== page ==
If you love staying out in the bush for extended periods of time chances are you will find yourself running low on the water you brought with you. This is where wilderness water purification comes in very handy, it could potentially even be life-saving if you find yourself in a survival situation.
There are 7 key ways to filter or collect water when out in the wilderness; Boiling water, using a coffee filter, straw filters, water purification tablets, tree barks, solar stills, portable water filtration systems.
All of the 7 key ways to filter/collect clean drinking water are very easy to achieve, some may take more time than others and some may be more effective than others. Let’s get into more detail.
How to properly Filter Water In The Wilderness
From rain and dew to groundwater and ponds, there are infinite sources of water in the wild. However, it is full of microorganisms like bacteria and several other contaminants. So, what is the solution to getting fresh water in a forest? You will be amazed at how many ways you can filter water when practicing bushcraft.
1. Boiling Water
The easiest way of filtering water is by boiling it. Be it full of dirt, animal feces, debris, or other contaminants, boiling can kill most of the germs from the water. Thus, you can get pure water to drink without any worry of falling ill.
That said, you must first separate the dirt, debris, or other particles from the water before boiling. If you boil the water and some poisonous leaves or other contaminants, they may get mixed in the water. as a result, even the boiled water will be highly unfit for drinking.
One effortless way of making water free of leaves, dirt, and other solid debris is filtering it through a cloth piece. You can use your cotton shirt as a filter to remove the solid impurities and boil the clear water.
Remember, clear water may also have several contaminants, which is why you must allow the water to bubble for 5 minutes. Once it is boiled, you must leave it for a few minutes to let any remaining impurities settle down.
The entire process will take 10-15 minutes, and you will have entirely germ-free drinking water!
2. Coffee Filter
Did you know that coffee filters can filter water? You do not need to carry your entire coffee machine, just a small and ultra-light filter piece. It is usually a piece of paper that intends to trap coffee ground while only the liquid flows through.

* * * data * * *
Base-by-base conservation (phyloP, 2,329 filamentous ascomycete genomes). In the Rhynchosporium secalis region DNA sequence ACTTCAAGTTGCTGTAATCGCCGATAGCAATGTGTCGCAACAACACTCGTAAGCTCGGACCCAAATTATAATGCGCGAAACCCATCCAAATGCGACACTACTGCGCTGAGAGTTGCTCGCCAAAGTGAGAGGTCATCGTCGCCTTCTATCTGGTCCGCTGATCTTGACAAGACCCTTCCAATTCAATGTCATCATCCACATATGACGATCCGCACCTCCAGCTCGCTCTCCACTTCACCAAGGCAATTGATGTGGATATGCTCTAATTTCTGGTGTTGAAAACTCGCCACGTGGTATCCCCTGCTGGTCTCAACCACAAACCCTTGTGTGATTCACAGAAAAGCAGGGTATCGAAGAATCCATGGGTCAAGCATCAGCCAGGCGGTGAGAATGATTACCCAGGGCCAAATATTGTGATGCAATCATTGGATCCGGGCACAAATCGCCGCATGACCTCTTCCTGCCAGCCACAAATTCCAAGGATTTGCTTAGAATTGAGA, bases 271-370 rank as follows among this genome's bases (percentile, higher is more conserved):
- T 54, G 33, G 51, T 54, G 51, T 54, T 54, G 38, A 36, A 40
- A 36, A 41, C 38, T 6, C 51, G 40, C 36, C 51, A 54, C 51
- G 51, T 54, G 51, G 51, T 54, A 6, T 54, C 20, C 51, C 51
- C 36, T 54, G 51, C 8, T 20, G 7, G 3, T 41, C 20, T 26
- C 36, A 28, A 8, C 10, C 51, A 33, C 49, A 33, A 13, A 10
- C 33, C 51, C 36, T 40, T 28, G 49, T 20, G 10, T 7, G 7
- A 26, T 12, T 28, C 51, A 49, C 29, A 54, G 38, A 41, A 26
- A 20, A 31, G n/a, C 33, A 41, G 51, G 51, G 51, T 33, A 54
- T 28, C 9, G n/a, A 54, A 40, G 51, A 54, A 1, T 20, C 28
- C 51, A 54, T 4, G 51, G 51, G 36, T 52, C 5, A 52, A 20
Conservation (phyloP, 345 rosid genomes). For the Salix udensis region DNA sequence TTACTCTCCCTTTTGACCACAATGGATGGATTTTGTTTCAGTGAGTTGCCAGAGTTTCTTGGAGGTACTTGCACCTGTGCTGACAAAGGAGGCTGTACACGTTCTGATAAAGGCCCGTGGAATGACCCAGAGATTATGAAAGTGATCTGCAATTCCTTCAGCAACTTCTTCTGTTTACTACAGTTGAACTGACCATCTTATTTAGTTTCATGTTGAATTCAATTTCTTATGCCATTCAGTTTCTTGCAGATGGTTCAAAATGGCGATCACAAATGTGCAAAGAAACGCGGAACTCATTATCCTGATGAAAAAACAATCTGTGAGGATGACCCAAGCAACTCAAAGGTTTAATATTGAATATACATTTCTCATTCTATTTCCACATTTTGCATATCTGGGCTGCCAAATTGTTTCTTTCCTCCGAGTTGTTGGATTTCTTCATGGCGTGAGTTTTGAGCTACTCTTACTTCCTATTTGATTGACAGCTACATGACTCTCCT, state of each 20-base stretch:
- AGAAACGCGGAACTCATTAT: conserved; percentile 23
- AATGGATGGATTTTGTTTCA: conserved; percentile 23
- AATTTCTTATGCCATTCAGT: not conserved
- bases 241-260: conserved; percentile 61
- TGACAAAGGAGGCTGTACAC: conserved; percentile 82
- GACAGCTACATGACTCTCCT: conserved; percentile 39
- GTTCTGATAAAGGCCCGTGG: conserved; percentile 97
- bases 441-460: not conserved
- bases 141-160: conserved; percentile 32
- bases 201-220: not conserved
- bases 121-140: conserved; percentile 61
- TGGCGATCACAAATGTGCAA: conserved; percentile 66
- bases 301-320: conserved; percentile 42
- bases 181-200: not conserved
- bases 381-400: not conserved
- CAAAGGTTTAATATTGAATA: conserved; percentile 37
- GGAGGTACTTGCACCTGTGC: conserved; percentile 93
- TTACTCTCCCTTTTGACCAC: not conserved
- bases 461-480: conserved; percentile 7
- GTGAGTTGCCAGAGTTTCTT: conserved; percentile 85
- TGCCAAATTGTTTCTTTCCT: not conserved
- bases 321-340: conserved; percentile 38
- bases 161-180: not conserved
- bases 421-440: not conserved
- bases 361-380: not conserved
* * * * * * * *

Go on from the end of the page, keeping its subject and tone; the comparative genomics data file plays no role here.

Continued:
You can use a coffee filter to get rid of debris and other big-size impurities from water. For this, you must set the filter on a funnel-like object and place it on top of a bottle. As you pour water, the filter will trap dirt, soil particles, leaves, and other visible contaminants.
You must note that a coffee filter cannot remove or kill any microorganism or other harmful things. Therefore, you still need to boil the water after this process to make it healthy enough for drinking.
3. Straw Filter
A straw filter is one of the handiest tools when it comes to filtering water on the go. It is a small device that allows you to drink water directly from ponds, streams, and other water sources. All that without the harmful contaminants entering into your mouth. How?
It is a small (10-11 inches) tool that contains a high-level filter. Its 0.2 Micron Hollow Fiber Membrane traps 99.99% of waterborne bacteria, protozoan, microplastics, and multiple other microorganisms. Thus, you get clean drinking water.
To use a straw filter, you need to suck water from the mouthpiece. It can be done from any water body, bottle, or other water sources. Once you have finished drinking, you must blow into the mouthpiece to throw out the remaining dirty water.
One of the best things about a straw filter is that it is available at a relatively affordable price. Additionally, most of these devices come with a prolonged life span of 1-5 years!
4. Survival Water Purification Tablets
Before setting on an adventure, you must be all geared-up. You never know what situation you may come across, which is why you need to be prepared for the worst. A water purification tablet must be one of the essential bushcraft items on the list of emergency supplies in your bag.
These tablets are usually made of germ-killing elements that are also useful for your body (small amounts only). It includes potassium permanganate, chlorine, and iodine, which have proven effective in killing harmful microorganisms.
To use these tablets, fill a container with water, add the required amount, and shake it well. It will ensure that the contents of the tablet perfectly blend with the water. Also, it would be best if you let the water be still for 15-20 minutes to allow any undissolved particles to settle down.
Despite the beneficial technique, it has a drawback. You need to measure the water to use a precise amount or number of tablets for filtration. In most cases, you will need almost 20 liters of water for one water purification tablet.
5. Tree Barks
Believe it or not, you can get clean water from trees that may not even require filtration. Several trees such as Maple, Elm, Birch, Hickory, Walnut, Palm, Poplar, Box Elder, and others can be used to extract water. Plus, it is a relatively simple process.
You just need to make a cut of about one inch in the bark, and water will slowly start dripping. Place a leaf or twig in the opening to direct the flow of water into the container. However, there are some conditions for the same.